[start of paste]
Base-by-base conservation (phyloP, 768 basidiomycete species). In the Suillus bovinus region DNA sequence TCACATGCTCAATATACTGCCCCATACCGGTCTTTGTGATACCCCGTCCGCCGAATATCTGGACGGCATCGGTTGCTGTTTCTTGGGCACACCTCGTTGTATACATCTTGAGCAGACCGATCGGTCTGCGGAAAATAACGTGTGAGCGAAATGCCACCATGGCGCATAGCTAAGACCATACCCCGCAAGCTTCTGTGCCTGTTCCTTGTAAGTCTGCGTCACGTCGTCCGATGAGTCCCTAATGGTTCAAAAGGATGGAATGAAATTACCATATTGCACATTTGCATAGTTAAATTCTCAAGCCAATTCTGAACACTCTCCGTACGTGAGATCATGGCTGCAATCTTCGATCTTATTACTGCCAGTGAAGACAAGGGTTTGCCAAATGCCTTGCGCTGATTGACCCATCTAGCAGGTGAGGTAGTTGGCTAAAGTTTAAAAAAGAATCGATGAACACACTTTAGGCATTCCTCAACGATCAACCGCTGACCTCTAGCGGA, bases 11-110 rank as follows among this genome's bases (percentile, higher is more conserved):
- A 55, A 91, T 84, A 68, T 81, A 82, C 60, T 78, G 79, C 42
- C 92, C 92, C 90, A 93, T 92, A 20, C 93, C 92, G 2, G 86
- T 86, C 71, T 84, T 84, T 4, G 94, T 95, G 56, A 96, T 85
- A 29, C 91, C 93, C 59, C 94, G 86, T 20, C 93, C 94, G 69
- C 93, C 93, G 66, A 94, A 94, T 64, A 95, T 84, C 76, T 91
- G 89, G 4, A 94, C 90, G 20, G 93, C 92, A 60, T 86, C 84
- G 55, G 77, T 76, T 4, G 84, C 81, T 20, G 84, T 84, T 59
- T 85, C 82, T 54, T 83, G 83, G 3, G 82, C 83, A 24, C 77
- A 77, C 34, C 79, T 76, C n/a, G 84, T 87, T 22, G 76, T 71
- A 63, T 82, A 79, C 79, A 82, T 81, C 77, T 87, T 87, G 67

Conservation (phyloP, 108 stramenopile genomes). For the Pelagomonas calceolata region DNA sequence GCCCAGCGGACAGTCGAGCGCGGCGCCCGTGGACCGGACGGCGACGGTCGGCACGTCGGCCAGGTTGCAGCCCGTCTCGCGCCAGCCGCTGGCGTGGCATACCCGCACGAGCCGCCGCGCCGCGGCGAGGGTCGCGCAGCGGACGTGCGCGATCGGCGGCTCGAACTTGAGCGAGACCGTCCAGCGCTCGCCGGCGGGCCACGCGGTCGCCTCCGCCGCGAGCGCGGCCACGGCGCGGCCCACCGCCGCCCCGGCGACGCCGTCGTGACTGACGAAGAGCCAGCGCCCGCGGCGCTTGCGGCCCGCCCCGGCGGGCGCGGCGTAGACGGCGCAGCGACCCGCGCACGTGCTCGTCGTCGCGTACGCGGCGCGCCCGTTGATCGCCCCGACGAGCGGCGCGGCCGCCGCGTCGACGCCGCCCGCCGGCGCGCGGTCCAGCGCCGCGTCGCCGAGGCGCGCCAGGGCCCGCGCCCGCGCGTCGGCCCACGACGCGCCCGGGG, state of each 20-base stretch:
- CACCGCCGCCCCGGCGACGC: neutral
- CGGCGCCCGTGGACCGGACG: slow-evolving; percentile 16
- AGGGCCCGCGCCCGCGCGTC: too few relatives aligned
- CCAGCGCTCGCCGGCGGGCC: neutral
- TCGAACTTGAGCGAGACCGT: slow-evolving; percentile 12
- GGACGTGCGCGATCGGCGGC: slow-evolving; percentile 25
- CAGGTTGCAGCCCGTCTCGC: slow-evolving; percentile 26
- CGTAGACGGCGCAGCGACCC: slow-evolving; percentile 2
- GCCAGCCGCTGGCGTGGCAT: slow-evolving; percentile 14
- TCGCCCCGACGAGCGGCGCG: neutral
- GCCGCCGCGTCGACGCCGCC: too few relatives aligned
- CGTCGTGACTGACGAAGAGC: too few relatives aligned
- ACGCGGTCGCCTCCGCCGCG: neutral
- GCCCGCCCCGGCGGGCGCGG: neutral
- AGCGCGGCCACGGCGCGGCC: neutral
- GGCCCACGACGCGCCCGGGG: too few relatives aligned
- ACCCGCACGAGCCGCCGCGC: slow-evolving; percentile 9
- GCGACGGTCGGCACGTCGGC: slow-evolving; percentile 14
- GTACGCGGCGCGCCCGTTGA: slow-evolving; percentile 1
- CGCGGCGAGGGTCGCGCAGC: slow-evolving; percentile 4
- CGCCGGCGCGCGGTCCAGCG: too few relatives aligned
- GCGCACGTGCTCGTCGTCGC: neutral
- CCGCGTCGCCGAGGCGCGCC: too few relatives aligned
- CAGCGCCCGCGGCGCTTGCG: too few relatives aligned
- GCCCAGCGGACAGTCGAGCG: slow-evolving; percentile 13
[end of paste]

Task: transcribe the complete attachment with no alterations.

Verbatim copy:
Base-by-base conservation (phyloP, 768 basidiomycete species). In the Suillus bovinus region DNA sequence TCACATGCTCAATATACTGCCCCATACCGGTCTTTGTGATACCCCGTCCGCCGAATATCTGGACGGCATCGGTTGCTGTTTCTTGGGCACACCTCGTTGTATACATCTTGAGCAGACCGATCGGTCTGCGGAAAATAACGTGTGAGCGAAATGCCACCATGGCGCATAGCTAAGACCATACCCCGCAAGCTTCTGTGCCTGTTCCTTGTAAGTCTGCGTCACGTCGTCCGATGAGTCCCTAATGGTTCAAAAGGATGGAATGAAATTACCATATTGCACATTTGCATAGTTAAATTCTCAAGCCAATTCTGAACACTCTCCGTACGTGAGATCATGGCTGCAATCTTCGATCTTATTACTGCCAGTGAAGACAAGGGTTTGCCAAATGCCTTGCGCTGATTGACCCATCTAGCAGGTGAGGTAGTTGGCTAAAGTTTAAAAAAGAATCGATGAACACACTTTAGGCATTCCTCAACGATCAACCGCTGACCTCTAGCGGA, bases 11-110 rank as follows among this genome's bases (percentile, higher is more conserved):
- A 55, A 91, T 84, A 68, T 81, A 82, C 60, T 78, G 79, C 42
- C 92, C 92, C 90, A 93, T 92, A 20, C 93, C 92, G 2, G 86
- T 86, C 71, T 84, T 84, T 4, G 94, T 95, G 56, A 96, T 85
- A 29, C 91, C 93, C 59, C 94, G 86, T 20, C 93, C 94, G 69
- C 93, C 93, G 66, A 94, A 94, T 64, A 95, T 84, C 76, T 91
- G 89, G 4, A 94, C 90, G 20, G 93, C 92, A 60, T 86, C 84
- G 55, G 77, T 76, T 4, G 84, C 81, T 20, G 84, T 84, T 59
- T 85, C 82, T 54, T 83, G 83, G 3, G 82, C 83, A 24, C 77
- A 77, C 34, C 79, T 76, C n/a, G 84, T 87, T 22, G 76, T 71
- A 63, T 82, A 79, C 79, A 82, T 81, C 77, T 87, T 87, G 67

Conservation (phyloP, 108 stramenopile genomes). For the Pelagomonas calceolata region DNA sequence GCCCAGCGGACAGTCGAGCGCGGCGCCCGTGGACCGGACGGCGACGGTCGGCACGTCGGCCAGGTTGCAGCCCGTCTCGCGCCAGCCGCTGGCGTGGCATACCCGCACGAGCCGCCGCGCCGCGGCGAGGGTCGCGCAGCGGACGTGCGCGATCGGCGGCTCGAACTTGAGCGAGACCGTCCAGCGCTCGCCGGCGGGCCACGCGGTCGCCTCCGCCGCGAGCGCGGCCACGGCGCGGCCCACCGCCGCCCCGGCGACGCCGTCGTGACTGACGAAGAGCCAGCGCCCGCGGCGCTTGCGGCCCGCCCCGGCGGGCGCGGCGTAGACGGCGCAGCGACCCGCGCACGTGCTCGTCGTCGCGTACGCGGCGCGCCCGTTGATCGCCCCGACGAGCGGCGCGGCCGCCGCGTCGACGCCGCCCGCCGGCGCGCGGTCCAGCGCCGCGTCGCCGAGGCGCGCCAGGGCCCGCGCCCGCGCGTCGGCCCACGACGCGCCCGGGG, state of each 20-base stretch:
- CACCGCCGCCCCGGCGACGC: neutral
- CGGCGCCCGTGGACCGGACG: slow-evolving; percentile 16
- AGGGCCCGCGCCCGCGCGTC: too few relatives aligned
- CCAGCGCTCGCCGGCGGGCC: neutral
- TCGAACTTGAGCGAGACCGT: slow-evolving; percentile 12
- GGACGTGCGCGATCGGCGGC: slow-evolving; percentile 25
- CAGGTTGCAGCCCGTCTCGC: slow-evolving; percentile 26
- CGTAGACGGCGCAGCGACCC: slow-evolving; percentile 2
- GCCAGCCGCTGGCGTGGCAT: slow-evolving; percentile 14
- TCGCCCCGACGAGCGGCGCG: neutral
- GCCGCCGCGTCGACGCCGCC: too few relatives aligned
- CGTCGTGACTGACGAAGAGC: too few relatives aligned
- ACGCGGTCGCCTCCGCCGCG: neutral
- GCCCGCCCCGGCGGGCGCGG: neutral
- AGCGCGGCCACGGCGCGGCC: neutral
- GGCCCACGACGCGCCCGGGG: too few relatives aligned
- ACCCGCACGAGCCGCCGCGC: slow-evolving; percentile 9
- GCGACGGTCGGCACGTCGGC: slow-evolving; percentile 14
- GTACGCGGCGCGCCCGTTGA: slow-evolving; percentile 1
- CGCGGCGAGGGTCGCGCAGC: slow-evolving; percentile 4
- CGCCGGCGCGCGGTCCAGCG: too few relatives aligned
- GCGCACGTGCTCGTCGTCGC: neutral
- CCGCGTCGCCGAGGCGCGCC: too few relatives aligned
- CAGCGCCCGCGGCGCTTGCG: too few relatives aligned
- GCCCAGCGGACAGTCGAGCG: slow-evolving; percentile 13